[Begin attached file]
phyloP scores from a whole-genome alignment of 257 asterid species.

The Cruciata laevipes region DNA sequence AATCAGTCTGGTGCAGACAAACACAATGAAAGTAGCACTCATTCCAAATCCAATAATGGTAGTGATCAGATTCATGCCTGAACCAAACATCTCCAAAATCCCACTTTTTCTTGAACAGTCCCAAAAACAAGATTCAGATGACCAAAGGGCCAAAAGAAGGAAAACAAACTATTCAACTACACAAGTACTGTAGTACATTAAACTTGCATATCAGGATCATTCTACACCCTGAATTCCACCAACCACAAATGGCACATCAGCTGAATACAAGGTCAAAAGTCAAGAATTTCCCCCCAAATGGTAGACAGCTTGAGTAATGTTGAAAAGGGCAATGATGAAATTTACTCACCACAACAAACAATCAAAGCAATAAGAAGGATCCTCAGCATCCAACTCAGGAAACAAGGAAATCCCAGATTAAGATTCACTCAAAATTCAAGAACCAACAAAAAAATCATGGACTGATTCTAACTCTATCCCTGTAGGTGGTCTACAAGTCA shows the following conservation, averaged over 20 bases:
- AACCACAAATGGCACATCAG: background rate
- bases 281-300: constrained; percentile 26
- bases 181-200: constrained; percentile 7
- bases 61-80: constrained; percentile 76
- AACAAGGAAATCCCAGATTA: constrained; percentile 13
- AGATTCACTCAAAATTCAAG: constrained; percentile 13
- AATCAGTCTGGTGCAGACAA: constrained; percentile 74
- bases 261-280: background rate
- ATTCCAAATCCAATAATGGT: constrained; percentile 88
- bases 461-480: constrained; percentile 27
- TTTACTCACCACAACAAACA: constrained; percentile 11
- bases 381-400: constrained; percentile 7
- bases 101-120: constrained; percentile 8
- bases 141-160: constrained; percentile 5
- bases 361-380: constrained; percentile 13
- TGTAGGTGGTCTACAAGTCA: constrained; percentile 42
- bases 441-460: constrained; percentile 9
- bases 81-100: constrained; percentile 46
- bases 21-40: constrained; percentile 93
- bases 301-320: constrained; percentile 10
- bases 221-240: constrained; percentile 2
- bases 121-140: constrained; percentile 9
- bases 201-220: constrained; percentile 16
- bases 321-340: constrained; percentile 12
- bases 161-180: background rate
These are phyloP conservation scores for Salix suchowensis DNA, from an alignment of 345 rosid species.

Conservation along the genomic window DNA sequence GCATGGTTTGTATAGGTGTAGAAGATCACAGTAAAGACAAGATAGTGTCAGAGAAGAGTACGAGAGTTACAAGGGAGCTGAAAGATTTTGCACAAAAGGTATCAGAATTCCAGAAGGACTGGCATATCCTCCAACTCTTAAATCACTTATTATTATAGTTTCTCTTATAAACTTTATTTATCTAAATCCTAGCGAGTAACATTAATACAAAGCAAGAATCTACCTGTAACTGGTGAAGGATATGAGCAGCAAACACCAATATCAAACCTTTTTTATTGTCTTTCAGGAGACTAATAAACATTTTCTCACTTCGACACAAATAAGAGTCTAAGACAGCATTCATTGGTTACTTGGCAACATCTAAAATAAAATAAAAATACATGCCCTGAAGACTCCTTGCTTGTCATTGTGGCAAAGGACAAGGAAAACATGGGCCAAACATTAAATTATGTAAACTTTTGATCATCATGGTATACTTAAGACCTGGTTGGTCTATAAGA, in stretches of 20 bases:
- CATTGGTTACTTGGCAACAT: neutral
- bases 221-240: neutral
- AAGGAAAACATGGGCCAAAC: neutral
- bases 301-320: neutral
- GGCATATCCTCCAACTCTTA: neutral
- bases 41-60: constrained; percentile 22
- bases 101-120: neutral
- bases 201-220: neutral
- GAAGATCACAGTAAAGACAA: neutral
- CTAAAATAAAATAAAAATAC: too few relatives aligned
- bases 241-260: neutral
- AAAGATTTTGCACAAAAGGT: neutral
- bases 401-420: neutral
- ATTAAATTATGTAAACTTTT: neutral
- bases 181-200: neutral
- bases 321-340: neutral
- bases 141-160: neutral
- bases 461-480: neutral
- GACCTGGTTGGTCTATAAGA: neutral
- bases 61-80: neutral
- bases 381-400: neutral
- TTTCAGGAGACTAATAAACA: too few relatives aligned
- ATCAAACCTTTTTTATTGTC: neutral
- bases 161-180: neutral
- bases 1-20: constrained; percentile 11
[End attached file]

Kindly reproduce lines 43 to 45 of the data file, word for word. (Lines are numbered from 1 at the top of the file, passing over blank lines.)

- ATTAAATTATGTAAACTTTT: neutral
- bases 181-200: neutral
- bases 321-340: neutral